- U.S. stocks closed higher on Thursday, recovering from their worst day of 2017.
- The Dow Jones industrial average gained around 55 points, a day after dropping 372 points.
U.S. stocks closed higher on Thursday, recovering from their worst day of 2017, as investors assessed President Donald Trump's chances of moving forward with his pro-growth agenda.
The Dow Jones industrial average gained around 55 points after a lower open, with UnitedHealth contributing the most gains. Cisco Systems, though, fell 7.2 percent after the company issued weak guidance.
The S&P 500 rose about 0.4 percent, with telecommunications advancing 1.2 percent to lead advancers. The Nasdaq composite outperformed, gaining 0.7 percent.
"What happened yesterday was interesting. You had a complete removal of any Trump premium," said Randy Warren, chief investment officer at Warren Financial. "What's happening now is the fundamentals are taking over."
U.S. equities suffered their worst day of the year Wednesday, with the Dow dropping 372 points, on the back of news that Comey put together a memo outlining a conversation in which Trump allegedly asked him to halt an investigation into former National Security adviser Michael Flynn.
"I think we just saw the market taking stock of itself," said Arian Vojdani, investment strategist at MV Financial. "If the administration can keep a low profile, then investors who sell on headlines will calm down."
Since the election, the S&P has gained about 10 percent with information technology and financials leading the way. But financials suffered their worst session since June 24 on Wednesday, falling 3 percent.
"This is going to linger because the surge in equities since the election was due to expectations of lower taxes and infrastructure spending," said Komal Sri-Kumar, president of Sri-Kumar Global Strategies.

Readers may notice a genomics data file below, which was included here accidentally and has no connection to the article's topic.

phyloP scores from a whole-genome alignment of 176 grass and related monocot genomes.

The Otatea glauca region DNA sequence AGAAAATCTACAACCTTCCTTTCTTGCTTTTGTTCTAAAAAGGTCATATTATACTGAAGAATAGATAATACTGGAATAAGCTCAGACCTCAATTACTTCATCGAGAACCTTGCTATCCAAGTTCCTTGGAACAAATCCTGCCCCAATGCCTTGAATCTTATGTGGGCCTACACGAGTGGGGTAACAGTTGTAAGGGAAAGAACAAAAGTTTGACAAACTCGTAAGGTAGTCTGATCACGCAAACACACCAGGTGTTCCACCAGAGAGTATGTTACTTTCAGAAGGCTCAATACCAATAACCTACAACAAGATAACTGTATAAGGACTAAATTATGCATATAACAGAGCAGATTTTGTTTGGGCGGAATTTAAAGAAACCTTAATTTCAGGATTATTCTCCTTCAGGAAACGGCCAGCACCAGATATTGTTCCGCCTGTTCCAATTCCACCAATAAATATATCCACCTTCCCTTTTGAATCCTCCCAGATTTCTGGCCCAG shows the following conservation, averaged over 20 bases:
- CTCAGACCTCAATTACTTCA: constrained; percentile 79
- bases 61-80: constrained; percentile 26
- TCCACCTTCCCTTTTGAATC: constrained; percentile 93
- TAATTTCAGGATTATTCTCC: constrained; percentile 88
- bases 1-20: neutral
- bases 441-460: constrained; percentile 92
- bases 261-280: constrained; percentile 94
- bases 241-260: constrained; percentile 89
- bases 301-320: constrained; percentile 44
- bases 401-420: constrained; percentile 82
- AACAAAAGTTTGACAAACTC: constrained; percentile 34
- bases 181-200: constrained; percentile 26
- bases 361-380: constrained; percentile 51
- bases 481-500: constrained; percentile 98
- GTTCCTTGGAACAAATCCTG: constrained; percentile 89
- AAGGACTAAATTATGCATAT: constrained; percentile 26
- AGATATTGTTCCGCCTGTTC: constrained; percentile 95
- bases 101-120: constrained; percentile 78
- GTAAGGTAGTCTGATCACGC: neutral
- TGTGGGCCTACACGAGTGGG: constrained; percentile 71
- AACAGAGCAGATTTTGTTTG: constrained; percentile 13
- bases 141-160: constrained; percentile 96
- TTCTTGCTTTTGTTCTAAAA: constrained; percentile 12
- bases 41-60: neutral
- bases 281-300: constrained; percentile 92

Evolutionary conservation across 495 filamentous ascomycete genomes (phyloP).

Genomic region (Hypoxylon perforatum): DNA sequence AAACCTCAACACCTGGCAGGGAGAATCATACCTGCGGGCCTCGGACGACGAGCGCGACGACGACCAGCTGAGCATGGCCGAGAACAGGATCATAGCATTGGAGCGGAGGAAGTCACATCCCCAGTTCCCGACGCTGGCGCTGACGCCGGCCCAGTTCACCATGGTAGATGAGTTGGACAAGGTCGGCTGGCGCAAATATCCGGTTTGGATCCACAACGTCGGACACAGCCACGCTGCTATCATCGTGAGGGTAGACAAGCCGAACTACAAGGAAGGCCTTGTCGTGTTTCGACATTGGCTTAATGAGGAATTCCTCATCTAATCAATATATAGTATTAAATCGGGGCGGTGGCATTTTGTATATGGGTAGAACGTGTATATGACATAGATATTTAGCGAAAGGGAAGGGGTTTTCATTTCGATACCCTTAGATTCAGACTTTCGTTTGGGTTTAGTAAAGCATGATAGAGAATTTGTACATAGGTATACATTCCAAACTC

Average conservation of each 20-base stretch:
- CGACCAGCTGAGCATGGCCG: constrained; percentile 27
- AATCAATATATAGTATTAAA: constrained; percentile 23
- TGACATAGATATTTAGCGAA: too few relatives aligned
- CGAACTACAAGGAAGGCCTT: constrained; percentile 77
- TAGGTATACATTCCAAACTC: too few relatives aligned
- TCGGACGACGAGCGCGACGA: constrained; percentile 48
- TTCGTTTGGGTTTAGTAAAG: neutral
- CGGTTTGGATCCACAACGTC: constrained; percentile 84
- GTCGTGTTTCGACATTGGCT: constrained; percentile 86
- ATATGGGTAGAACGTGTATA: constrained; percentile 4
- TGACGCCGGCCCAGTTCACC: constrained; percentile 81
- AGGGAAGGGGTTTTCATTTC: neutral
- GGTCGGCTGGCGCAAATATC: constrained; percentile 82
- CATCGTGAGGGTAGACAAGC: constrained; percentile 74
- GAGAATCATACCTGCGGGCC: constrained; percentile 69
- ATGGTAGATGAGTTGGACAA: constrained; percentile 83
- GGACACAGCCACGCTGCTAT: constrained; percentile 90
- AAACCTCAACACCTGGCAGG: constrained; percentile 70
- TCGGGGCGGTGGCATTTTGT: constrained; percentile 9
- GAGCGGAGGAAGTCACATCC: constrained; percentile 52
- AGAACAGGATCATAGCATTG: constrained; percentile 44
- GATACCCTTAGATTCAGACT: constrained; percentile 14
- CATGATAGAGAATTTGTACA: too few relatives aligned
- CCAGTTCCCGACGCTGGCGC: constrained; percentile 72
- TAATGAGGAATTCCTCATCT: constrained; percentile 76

Stocks hit their session highs Thursday after a CSPAN video from earlier in the month circulated on trading floors that some traders falsely interpreted as former FBI Director James Comey saying he was never pressured to end an FBI probe. In the video, however, Comey is answering a question specific to the U.S. Attorney General or "senior officials at the Department of Justice," not Trump.
"You take obstruction out of the equation, then impeachment becomes moot," said Andy Brenner, head of international fixed income securities at National Alliance Securities. "Hence risk on is running and vol is falling."
To be sure, the move was first seen in the currency market, with the U.S. dollar rising against the pound and the euro, though it was not initially clear whether the video's circulation is what triggered the broad move across markets.
"It's very, very fraught with risk right now because nobody knows what the truth is. It seems very binary. There's no guilt or we're looking at impeachment," said Boris Schlossberg, managing director of foreign exchange strategy for BK Asset Management.
Schlossberg said that it was the CSPAN video recirculating that triggered the move higher, but he did not agree with the sentiment that the video would help clear Trump.
Treasurys eased slightly paring gains made on Wednesday's session. The benchmark 10-year note yield rose to 2.23 percent and the short-term two-year note yield advanced to 1.266 percent.
Treasurys staged their second-biggest rally of the year Wednesday, as expectations faded that Trump can get tax reform or fiscal stimulus through Congress this year, or maybe even next year.
In economic news, weekly jobless claims totaled 232,000, below the expected 240,000. Meanwhile, the Philadelphia Federal Reserve business index rose to 38.8 in May from 22.0 in April.
The Dow Jones industrial average rose 56.09 points, or 0.27 percent, to close at 20,663.02, with Wal-Mart leading advancers and Cisco lagging.
The gained 8.69 points, or 0.37 percent, to end at 2,365.72, with telecommunications leading nine sectors higher and energy leading decliners.
The Nasdaq climbed 43.89 points, or 0.73 percent, to close at 6,055.13.
Advancers and decliners were about even at the New York Stock Exchange, with an exchange volume of 1.017 billion and a composite volume of 4.274 billion at the close.
—CNBC"s Patti Domm contributed to this report.